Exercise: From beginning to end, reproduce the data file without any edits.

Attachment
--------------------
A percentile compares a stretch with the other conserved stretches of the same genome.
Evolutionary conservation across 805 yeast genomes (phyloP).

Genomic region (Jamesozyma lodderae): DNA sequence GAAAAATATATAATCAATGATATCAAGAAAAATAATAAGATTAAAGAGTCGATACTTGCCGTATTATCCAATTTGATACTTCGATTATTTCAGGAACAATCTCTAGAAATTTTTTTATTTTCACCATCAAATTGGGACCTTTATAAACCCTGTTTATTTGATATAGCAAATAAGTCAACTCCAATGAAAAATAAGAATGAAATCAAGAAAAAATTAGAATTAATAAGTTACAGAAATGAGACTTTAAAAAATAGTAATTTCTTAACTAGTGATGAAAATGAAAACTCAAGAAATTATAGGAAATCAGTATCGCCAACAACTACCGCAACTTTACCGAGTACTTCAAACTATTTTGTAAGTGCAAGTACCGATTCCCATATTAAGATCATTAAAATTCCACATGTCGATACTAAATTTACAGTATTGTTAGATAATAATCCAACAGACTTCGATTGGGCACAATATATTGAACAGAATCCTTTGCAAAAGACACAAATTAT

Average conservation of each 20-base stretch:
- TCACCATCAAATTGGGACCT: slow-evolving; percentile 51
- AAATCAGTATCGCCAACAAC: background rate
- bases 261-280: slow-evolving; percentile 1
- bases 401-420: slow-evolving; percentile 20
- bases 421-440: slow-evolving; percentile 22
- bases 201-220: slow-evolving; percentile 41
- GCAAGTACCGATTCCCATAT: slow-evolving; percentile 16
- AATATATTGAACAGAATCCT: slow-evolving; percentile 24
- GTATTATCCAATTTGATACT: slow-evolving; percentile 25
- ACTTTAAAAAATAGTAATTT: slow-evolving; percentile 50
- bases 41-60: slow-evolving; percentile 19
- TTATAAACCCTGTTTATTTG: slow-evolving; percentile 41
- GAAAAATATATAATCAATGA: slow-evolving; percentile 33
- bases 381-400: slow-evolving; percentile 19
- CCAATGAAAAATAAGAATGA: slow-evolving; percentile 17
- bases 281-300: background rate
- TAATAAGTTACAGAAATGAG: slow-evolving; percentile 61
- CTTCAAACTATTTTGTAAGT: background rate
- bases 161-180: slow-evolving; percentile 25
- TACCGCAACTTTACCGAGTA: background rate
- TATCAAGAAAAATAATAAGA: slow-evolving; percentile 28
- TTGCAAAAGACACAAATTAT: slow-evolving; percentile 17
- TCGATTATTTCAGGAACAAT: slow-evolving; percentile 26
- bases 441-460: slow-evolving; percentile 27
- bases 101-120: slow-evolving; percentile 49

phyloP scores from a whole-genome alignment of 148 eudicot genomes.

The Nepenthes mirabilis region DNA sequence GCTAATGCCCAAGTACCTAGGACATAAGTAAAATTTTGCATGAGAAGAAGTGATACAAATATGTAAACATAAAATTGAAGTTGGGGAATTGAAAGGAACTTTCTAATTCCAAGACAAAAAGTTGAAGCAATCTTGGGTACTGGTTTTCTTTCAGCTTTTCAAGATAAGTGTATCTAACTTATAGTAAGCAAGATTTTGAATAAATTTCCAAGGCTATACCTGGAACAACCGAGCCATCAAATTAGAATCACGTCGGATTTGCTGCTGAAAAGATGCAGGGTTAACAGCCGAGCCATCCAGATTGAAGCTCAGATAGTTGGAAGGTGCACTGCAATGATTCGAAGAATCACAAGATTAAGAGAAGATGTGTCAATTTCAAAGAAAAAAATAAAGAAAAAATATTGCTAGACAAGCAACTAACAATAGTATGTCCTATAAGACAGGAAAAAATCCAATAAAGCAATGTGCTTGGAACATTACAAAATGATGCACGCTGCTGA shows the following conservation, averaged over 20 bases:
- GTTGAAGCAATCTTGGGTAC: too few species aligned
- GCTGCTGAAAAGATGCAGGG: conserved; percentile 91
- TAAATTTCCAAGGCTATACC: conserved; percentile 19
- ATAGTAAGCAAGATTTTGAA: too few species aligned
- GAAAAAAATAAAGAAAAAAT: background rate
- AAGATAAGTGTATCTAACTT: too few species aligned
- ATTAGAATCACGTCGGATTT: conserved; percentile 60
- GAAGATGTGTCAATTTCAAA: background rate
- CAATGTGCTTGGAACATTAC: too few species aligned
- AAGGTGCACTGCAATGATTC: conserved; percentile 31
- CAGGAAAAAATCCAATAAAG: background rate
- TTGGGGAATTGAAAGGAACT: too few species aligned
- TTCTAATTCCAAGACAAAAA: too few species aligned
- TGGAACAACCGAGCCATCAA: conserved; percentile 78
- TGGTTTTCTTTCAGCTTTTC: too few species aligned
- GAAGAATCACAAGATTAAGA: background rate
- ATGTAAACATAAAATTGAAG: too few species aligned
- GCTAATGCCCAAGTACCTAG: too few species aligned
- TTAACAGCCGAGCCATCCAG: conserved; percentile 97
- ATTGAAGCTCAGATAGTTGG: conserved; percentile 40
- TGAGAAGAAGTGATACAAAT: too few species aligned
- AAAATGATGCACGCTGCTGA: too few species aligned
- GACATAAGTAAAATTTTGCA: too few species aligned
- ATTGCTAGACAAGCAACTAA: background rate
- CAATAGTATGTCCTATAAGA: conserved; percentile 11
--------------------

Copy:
A percentile compares a stretch with the other conserved stretches of the same genome.
Evolutionary conservation across 805 yeast genomes (phyloP).

Genomic region (Jamesozyma lodderae): DNA sequence GAAAAATATATAATCAATGATATCAAGAAAAATAATAAGATTAAAGAGTCGATACTTGCCGTATTATCCAATTTGATACTTCGATTATTTCAGGAACAATCTCTAGAAATTTTTTTATTTTCACCATCAAATTGGGACCTTTATAAACCCTGTTTATTTGATATAGCAAATAAGTCAACTCCAATGAAAAATAAGAATGAAATCAAGAAAAAATTAGAATTAATAAGTTACAGAAATGAGACTTTAAAAAATAGTAATTTCTTAACTAGTGATGAAAATGAAAACTCAAGAAATTATAGGAAATCAGTATCGCCAACAACTACCGCAACTTTACCGAGTACTTCAAACTATTTTGTAAGTGCAAGTACCGATTCCCATATTAAGATCATTAAAATTCCACATGTCGATACTAAATTTACAGTATTGTTAGATAATAATCCAACAGACTTCGATTGGGCACAATATATTGAACAGAATCCTTTGCAAAAGACACAAATTAT

Average conservation of each 20-base stretch:
- TCACCATCAAATTGGGACCT: slow-evolving; percentile 51
- AAATCAGTATCGCCAACAAC: background rate
- bases 261-280: slow-evolving; percentile 1
- bases 401-420: slow-evolving; percentile 20
- bases 421-440: slow-evolving; percentile 22
- bases 201-220: slow-evolving; percentile 41
- GCAAGTACCGATTCCCATAT: slow-evolving; percentile 16
- AATATATTGAACAGAATCCT: slow-evolving; percentile 24
- GTATTATCCAATTTGATACT: slow-evolving; percentile 25
- ACTTTAAAAAATAGTAATTT: slow-evolving; percentile 50
- bases 41-60: slow-evolving; percentile 19
- TTATAAACCCTGTTTATTTG: slow-evolving; percentile 41
- GAAAAATATATAATCAATGA: slow-evolving; percentile 33
- bases 381-400: slow-evolving; percentile 19
- CCAATGAAAAATAAGAATGA: slow-evolving; percentile 17
- bases 281-300: background rate
- TAATAAGTTACAGAAATGAG: slow-evolving; percentile 61
- CTTCAAACTATTTTGTAAGT: background rate
- bases 161-180: slow-evolving; percentile 25
- TACCGCAACTTTACCGAGTA: background rate
- TATCAAGAAAAATAATAAGA: slow-evolving; percentile 28
- TTGCAAAAGACACAAATTAT: slow-evolving; percentile 17
- TCGATTATTTCAGGAACAAT: slow-evolving; percentile 26
- bases 441-460: slow-evolving; percentile 27
- bases 101-120: slow-evolving; percentile 49

phyloP scores from a whole-genome alignment of 148 eudicot genomes.

The Nepenthes mirabilis region DNA sequence GCTAATGCCCAAGTACCTAGGACATAAGTAAAATTTTGCATGAGAAGAAGTGATACAAATATGTAAACATAAAATTGAAGTTGGGGAATTGAAAGGAACTTTCTAATTCCAAGACAAAAAGTTGAAGCAATCTTGGGTACTGGTTTTCTTTCAGCTTTTCAAGATAAGTGTATCTAACTTATAGTAAGCAAGATTTTGAATAAATTTCCAAGGCTATACCTGGAACAACCGAGCCATCAAATTAGAATCACGTCGGATTTGCTGCTGAAAAGATGCAGGGTTAACAGCCGAGCCATCCAGATTGAAGCTCAGATAGTTGGAAGGTGCACTGCAATGATTCGAAGAATCACAAGATTAAGAGAAGATGTGTCAATTTCAAAGAAAAAAATAAAGAAAAAATATTGCTAGACAAGCAACTAACAATAGTATGTCCTATAAGACAGGAAAAAATCCAATAAAGCAATGTGCTTGGAACATTACAAAATGATGCACGCTGCTGA shows the following conservation, averaged over 20 bases:
- GTTGAAGCAATCTTGGGTAC: too few species aligned
- GCTGCTGAAAAGATGCAGGG: conserved; percentile 91
- TAAATTTCCAAGGCTATACC: conserved; percentile 19
- ATAGTAAGCAAGATTTTGAA: too few species aligned
- GAAAAAAATAAAGAAAAAAT: background rate
- AAGATAAGTGTATCTAACTT: too few species aligned
- ATTAGAATCACGTCGGATTT: conserved; percentile 60
- GAAGATGTGTCAATTTCAAA: background rate
- CAATGTGCTTGGAACATTAC: too few species aligned
- AAGGTGCACTGCAATGATTC: conserved; percentile 31
- CAGGAAAAAATCCAATAAAG: background rate
- TTGGGGAATTGAAAGGAACT: too few species aligned
- TTCTAATTCCAAGACAAAAA: too few species aligned
- TGGAACAACCGAGCCATCAA: conserved; percentile 78
- TGGTTTTCTTTCAGCTTTTC: too few species aligned
- GAAGAATCACAAGATTAAGA: background rate
- ATGTAAACATAAAATTGAAG: too few species aligned
- GCTAATGCCCAAGTACCTAG: too few species aligned
- TTAACAGCCGAGCCATCCAG: conserved; percentile 97
- ATTGAAGCTCAGATAGTTGG: conserved; percentile 40
- TGAGAAGAAGTGATACAAAT: too few species aligned
- AAAATGATGCACGCTGCTGA: too few species aligned
- GACATAAGTAAAATTTTGCA: too few species aligned
- ATTGCTAGACAAGCAACTAA: background rate
- CAATAGTATGTCCTATAAGA: conserved; percentile 11